The Millennial Whoop Is A Thing And It’s Happening In All Your Fave Songs
31 August 2016, 11:54 | Updated: 8 May 2017, 17:09
And it goes by the name of "The Millennial Whoop".
Ever wondered why the majority of pop music has started to sound the same? Well, not *completely* the same but you catch our drift. And have you noticed how artists are slacking off their their lyrical duties in favour of throwing in a couple of bars or "Oooohs" and "Aaaaahs" these days? No wonder everyone keeps suing each other over similar vocal riffs! (Looking at you, Bieber!)
Well, there's a reason for it. And it's called "The Millennial Whoop".
Patrick Metzger, from The Patterning, just proved that we are all in fact NOT crazy in thinking we've heard those damn vocal riffs before. He's identified the trend in popular music that is fast becoming the go to magic ingredient for a chart-topping smash.
"The Millennial Whoop" is "a sequence of notes that alternates between the fifth and third notes of a major scale, typically starting on the fifth. The rhythm is usually straight 8th-notes, but it may start on the downbeat or on the upbeat in different songs."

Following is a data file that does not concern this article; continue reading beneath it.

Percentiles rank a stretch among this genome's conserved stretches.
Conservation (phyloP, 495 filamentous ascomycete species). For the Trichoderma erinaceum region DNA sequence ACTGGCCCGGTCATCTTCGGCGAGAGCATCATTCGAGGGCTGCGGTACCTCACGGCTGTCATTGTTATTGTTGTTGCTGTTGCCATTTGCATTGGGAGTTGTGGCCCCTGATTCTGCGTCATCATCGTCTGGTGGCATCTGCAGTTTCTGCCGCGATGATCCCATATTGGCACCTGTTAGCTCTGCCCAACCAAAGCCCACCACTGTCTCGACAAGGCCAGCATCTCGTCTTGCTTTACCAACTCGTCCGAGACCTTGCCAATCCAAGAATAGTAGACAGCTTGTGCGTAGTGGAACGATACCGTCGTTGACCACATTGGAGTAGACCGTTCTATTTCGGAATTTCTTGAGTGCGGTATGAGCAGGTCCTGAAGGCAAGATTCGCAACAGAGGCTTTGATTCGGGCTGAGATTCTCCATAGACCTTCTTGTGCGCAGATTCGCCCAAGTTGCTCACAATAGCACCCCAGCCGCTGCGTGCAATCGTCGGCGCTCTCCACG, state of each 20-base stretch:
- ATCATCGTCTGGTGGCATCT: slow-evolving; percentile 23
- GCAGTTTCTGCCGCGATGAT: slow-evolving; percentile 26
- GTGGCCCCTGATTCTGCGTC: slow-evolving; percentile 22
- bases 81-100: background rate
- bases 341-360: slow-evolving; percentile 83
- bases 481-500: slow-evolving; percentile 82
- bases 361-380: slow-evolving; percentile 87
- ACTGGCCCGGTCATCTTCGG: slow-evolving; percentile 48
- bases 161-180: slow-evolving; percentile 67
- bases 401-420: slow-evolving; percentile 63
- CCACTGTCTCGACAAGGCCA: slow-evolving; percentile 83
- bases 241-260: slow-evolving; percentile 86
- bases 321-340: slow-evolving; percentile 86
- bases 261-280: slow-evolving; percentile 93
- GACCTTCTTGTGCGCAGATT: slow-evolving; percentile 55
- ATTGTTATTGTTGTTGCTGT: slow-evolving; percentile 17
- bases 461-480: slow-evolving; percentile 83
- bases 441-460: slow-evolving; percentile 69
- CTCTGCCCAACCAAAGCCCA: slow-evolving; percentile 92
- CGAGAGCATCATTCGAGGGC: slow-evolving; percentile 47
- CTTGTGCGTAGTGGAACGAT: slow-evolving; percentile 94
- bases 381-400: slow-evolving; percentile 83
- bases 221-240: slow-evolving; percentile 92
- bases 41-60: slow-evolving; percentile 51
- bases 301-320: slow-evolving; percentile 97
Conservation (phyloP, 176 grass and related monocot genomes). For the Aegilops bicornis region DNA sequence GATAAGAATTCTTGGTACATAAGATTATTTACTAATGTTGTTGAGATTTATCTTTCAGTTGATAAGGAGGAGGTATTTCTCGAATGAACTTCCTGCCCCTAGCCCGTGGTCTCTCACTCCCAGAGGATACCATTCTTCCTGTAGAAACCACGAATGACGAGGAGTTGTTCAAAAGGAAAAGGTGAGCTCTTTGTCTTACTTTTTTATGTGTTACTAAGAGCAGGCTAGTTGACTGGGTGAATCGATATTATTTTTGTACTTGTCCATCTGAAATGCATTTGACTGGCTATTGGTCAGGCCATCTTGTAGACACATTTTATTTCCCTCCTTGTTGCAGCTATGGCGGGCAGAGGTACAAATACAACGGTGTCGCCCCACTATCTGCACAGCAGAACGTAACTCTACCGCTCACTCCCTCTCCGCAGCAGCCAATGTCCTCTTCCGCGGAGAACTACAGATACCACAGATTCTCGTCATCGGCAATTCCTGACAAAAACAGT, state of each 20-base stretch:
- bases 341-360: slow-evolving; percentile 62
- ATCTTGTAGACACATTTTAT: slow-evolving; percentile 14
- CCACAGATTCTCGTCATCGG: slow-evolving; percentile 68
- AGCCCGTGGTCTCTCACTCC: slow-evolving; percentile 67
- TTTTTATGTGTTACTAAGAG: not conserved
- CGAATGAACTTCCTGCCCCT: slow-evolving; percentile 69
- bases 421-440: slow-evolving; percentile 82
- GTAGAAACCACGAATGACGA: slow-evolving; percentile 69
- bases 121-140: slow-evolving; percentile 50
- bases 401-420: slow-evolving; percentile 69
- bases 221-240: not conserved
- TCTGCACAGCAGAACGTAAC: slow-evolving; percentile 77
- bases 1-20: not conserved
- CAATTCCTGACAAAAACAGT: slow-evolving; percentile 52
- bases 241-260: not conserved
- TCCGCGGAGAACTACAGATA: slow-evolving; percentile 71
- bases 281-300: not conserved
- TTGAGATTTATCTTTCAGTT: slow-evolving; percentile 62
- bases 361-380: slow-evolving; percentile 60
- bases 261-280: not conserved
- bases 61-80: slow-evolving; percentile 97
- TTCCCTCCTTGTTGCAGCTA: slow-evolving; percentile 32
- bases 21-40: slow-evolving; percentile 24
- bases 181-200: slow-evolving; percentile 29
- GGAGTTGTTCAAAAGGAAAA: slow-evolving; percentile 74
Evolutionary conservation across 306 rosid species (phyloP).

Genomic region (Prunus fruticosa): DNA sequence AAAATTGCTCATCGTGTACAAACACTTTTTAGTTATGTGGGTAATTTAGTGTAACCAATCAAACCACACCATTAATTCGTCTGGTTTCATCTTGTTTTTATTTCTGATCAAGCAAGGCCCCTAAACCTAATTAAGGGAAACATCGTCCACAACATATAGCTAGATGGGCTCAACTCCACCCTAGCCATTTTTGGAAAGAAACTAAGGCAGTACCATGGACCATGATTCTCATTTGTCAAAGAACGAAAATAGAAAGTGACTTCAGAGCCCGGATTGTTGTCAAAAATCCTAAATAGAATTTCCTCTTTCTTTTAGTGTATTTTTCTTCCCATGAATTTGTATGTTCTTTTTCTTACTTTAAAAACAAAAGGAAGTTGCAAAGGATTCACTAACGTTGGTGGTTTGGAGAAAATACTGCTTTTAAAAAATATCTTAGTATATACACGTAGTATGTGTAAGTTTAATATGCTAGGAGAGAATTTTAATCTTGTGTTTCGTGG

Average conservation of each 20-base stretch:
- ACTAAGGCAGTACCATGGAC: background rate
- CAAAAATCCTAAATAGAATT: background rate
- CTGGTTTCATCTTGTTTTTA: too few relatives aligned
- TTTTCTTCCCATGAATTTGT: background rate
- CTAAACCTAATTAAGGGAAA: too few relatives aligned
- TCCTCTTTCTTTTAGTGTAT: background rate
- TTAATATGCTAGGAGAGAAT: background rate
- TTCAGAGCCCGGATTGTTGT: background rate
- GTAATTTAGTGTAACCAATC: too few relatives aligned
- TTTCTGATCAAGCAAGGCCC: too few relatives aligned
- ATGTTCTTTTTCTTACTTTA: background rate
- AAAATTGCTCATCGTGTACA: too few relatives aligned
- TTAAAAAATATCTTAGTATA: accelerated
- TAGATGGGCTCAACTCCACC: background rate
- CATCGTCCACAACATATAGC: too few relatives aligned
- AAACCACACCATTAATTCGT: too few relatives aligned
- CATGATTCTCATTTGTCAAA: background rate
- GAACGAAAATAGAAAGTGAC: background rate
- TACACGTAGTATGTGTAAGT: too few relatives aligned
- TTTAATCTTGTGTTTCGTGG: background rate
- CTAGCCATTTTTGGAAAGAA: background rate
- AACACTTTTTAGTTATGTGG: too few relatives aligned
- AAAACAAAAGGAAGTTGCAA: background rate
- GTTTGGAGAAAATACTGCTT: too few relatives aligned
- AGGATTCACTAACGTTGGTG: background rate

For those of us that aren't fluent in music terminology, the Whoop is that catchy "Wa-oh-wa-oh" sound. You know the one. It's in Katy Perry's "California Gurls", it's in Taylor Swift's Calvin Harris' "This Is What You Came For" and it's even in Twenty One Pilot's "Ride". Yep, it's an actual thing.
It's been used COUNTLESS Pop, Pop Punk and Indie Pop hits across the past decade. One Direction, Chris Brown, Justin Bieber, Fifth Harmony, Kings Of Leon, Fall Out Boy, and Queen Of The Millennial Whoop, Carly Rae Jepsen - some of them even follow the EXACT same note pattern.
That explains why everyone is hellbent on suing each other over vocal riffs that take the same pattern. Damnnnnnn!
So, there you have it. Proof that your brain isn't slowly going crazy. Need some evidence? There's a video for that!